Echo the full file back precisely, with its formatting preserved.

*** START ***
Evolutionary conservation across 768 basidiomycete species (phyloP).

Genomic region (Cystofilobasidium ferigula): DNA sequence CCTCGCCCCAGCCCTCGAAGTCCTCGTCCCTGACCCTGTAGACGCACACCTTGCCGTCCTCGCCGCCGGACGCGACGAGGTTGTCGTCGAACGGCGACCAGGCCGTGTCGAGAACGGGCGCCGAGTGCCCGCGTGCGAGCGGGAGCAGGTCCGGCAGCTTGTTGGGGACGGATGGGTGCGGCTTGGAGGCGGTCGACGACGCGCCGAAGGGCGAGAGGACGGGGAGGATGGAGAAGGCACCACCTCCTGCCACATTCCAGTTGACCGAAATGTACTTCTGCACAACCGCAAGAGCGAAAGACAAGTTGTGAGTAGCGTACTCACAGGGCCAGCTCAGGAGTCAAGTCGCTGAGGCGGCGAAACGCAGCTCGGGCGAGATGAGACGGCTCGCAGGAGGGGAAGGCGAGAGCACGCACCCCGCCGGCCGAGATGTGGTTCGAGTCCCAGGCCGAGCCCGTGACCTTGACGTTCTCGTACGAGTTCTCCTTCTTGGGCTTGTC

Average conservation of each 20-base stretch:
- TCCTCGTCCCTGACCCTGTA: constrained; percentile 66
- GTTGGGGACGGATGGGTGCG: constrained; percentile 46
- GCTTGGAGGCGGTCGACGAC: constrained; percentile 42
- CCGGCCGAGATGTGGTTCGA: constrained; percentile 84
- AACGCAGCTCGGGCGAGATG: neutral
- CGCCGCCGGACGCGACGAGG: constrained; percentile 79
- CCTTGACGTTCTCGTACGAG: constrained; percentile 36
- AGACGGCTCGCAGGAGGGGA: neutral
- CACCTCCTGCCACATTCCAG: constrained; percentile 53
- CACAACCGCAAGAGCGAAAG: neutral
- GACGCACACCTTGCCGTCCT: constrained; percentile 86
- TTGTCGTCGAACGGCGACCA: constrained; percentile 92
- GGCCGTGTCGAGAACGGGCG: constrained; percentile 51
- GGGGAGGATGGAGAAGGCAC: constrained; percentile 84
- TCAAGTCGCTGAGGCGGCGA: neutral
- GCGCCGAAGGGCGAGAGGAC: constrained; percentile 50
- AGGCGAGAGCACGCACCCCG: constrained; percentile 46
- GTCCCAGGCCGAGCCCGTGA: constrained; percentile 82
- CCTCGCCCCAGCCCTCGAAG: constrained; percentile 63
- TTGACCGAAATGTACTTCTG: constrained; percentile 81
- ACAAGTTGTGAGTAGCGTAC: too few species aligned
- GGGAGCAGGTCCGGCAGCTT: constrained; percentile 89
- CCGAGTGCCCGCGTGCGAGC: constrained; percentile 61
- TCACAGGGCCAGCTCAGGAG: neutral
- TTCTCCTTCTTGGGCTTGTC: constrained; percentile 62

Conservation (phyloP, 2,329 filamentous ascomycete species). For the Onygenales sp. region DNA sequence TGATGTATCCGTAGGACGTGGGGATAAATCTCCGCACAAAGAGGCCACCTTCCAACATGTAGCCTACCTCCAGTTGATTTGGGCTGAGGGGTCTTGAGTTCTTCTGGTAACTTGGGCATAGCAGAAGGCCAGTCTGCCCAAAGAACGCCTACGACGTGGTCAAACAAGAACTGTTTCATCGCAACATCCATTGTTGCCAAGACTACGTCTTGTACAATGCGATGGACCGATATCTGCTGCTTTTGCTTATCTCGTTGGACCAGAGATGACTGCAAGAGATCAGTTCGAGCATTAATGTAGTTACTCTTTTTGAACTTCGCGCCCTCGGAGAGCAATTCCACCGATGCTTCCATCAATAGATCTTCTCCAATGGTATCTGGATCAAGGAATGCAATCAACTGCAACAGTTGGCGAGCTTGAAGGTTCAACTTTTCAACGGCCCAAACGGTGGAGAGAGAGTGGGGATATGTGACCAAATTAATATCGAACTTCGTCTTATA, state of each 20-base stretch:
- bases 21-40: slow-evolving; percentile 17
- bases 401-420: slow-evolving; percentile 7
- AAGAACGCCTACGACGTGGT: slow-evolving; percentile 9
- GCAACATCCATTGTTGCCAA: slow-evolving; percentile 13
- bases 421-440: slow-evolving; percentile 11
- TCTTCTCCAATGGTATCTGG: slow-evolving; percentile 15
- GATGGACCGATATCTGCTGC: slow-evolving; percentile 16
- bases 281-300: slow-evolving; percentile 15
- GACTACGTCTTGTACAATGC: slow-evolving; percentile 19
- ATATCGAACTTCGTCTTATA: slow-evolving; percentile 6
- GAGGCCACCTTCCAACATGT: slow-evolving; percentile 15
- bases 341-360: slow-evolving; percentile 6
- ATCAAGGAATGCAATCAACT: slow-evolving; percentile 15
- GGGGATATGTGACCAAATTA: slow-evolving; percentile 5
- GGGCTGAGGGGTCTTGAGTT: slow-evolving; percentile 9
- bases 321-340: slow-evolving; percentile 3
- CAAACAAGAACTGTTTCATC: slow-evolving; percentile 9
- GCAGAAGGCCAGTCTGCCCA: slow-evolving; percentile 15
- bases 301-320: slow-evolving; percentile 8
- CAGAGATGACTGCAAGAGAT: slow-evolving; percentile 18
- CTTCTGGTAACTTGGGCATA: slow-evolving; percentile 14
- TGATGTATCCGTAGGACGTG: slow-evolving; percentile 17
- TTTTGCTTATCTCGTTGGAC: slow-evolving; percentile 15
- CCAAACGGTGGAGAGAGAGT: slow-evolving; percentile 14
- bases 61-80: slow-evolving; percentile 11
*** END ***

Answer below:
Evolutionary conservation across 768 basidiomycete species (phyloP).

Genomic region (Cystofilobasidium ferigula): DNA sequence CCTCGCCCCAGCCCTCGAAGTCCTCGTCCCTGACCCTGTAGACGCACACCTTGCCGTCCTCGCCGCCGGACGCGACGAGGTTGTCGTCGAACGGCGACCAGGCCGTGTCGAGAACGGGCGCCGAGTGCCCGCGTGCGAGCGGGAGCAGGTCCGGCAGCTTGTTGGGGACGGATGGGTGCGGCTTGGAGGCGGTCGACGACGCGCCGAAGGGCGAGAGGACGGGGAGGATGGAGAAGGCACCACCTCCTGCCACATTCCAGTTGACCGAAATGTACTTCTGCACAACCGCAAGAGCGAAAGACAAGTTGTGAGTAGCGTACTCACAGGGCCAGCTCAGGAGTCAAGTCGCTGAGGCGGCGAAACGCAGCTCGGGCGAGATGAGACGGCTCGCAGGAGGGGAAGGCGAGAGCACGCACCCCGCCGGCCGAGATGTGGTTCGAGTCCCAGGCCGAGCCCGTGACCTTGACGTTCTCGTACGAGTTCTCCTTCTTGGGCTTGTC

Average conservation of each 20-base stretch:
- TCCTCGTCCCTGACCCTGTA: constrained; percentile 66
- GTTGGGGACGGATGGGTGCG: constrained; percentile 46
- GCTTGGAGGCGGTCGACGAC: constrained; percentile 42
- CCGGCCGAGATGTGGTTCGA: constrained; percentile 84
- AACGCAGCTCGGGCGAGATG: neutral
- CGCCGCCGGACGCGACGAGG: constrained; percentile 79
- CCTTGACGTTCTCGTACGAG: constrained; percentile 36
- AGACGGCTCGCAGGAGGGGA: neutral
- CACCTCCTGCCACATTCCAG: constrained; percentile 53
- CACAACCGCAAGAGCGAAAG: neutral
- GACGCACACCTTGCCGTCCT: constrained; percentile 86
- TTGTCGTCGAACGGCGACCA: constrained; percentile 92
- GGCCGTGTCGAGAACGGGCG: constrained; percentile 51
- GGGGAGGATGGAGAAGGCAC: constrained; percentile 84
- TCAAGTCGCTGAGGCGGCGA: neutral
- GCGCCGAAGGGCGAGAGGAC: constrained; percentile 50
- AGGCGAGAGCACGCACCCCG: constrained; percentile 46
- GTCCCAGGCCGAGCCCGTGA: constrained; percentile 82
- CCTCGCCCCAGCCCTCGAAG: constrained; percentile 63
- TTGACCGAAATGTACTTCTG: constrained; percentile 81
- ACAAGTTGTGAGTAGCGTAC: too few species aligned
- GGGAGCAGGTCCGGCAGCTT: constrained; percentile 89
- CCGAGTGCCCGCGTGCGAGC: constrained; percentile 61
- TCACAGGGCCAGCTCAGGAG: neutral
- TTCTCCTTCTTGGGCTTGTC: constrained; percentile 62

Conservation (phyloP, 2,329 filamentous ascomycete species). For the Onygenales sp. region DNA sequence TGATGTATCCGTAGGACGTGGGGATAAATCTCCGCACAAAGAGGCCACCTTCCAACATGTAGCCTACCTCCAGTTGATTTGGGCTGAGGGGTCTTGAGTTCTTCTGGTAACTTGGGCATAGCAGAAGGCCAGTCTGCCCAAAGAACGCCTACGACGTGGTCAAACAAGAACTGTTTCATCGCAACATCCATTGTTGCCAAGACTACGTCTTGTACAATGCGATGGACCGATATCTGCTGCTTTTGCTTATCTCGTTGGACCAGAGATGACTGCAAGAGATCAGTTCGAGCATTAATGTAGTTACTCTTTTTGAACTTCGCGCCCTCGGAGAGCAATTCCACCGATGCTTCCATCAATAGATCTTCTCCAATGGTATCTGGATCAAGGAATGCAATCAACTGCAACAGTTGGCGAGCTTGAAGGTTCAACTTTTCAACGGCCCAAACGGTGGAGAGAGAGTGGGGATATGTGACCAAATTAATATCGAACTTCGTCTTATA, state of each 20-base stretch:
- bases 21-40: slow-evolving; percentile 17
- bases 401-420: slow-evolving; percentile 7
- AAGAACGCCTACGACGTGGT: slow-evolving; percentile 9
- GCAACATCCATTGTTGCCAA: slow-evolving; percentile 13
- bases 421-440: slow-evolving; percentile 11
- TCTTCTCCAATGGTATCTGG: slow-evolving; percentile 15
- GATGGACCGATATCTGCTGC: slow-evolving; percentile 16
- bases 281-300: slow-evolving; percentile 15
- GACTACGTCTTGTACAATGC: slow-evolving; percentile 19
- ATATCGAACTTCGTCTTATA: slow-evolving; percentile 6
- GAGGCCACCTTCCAACATGT: slow-evolving; percentile 15
- bases 341-360: slow-evolving; percentile 6
- ATCAAGGAATGCAATCAACT: slow-evolving; percentile 15
- GGGGATATGTGACCAAATTA: slow-evolving; percentile 5
- GGGCTGAGGGGTCTTGAGTT: slow-evolving; percentile 9
- bases 321-340: slow-evolving; percentile 3
- CAAACAAGAACTGTTTCATC: slow-evolving; percentile 9
- GCAGAAGGCCAGTCTGCCCA: slow-evolving; percentile 15
- bases 301-320: slow-evolving; percentile 8
- CAGAGATGACTGCAAGAGAT: slow-evolving; percentile 18
- CTTCTGGTAACTTGGGCATA: slow-evolving; percentile 14
- TGATGTATCCGTAGGACGTG: slow-evolving; percentile 17
- TTTTGCTTATCTCGTTGGAC: slow-evolving; percentile 15
- CCAAACGGTGGAGAGAGAGT: slow-evolving; percentile 14
- bases 61-80: slow-evolving; percentile 11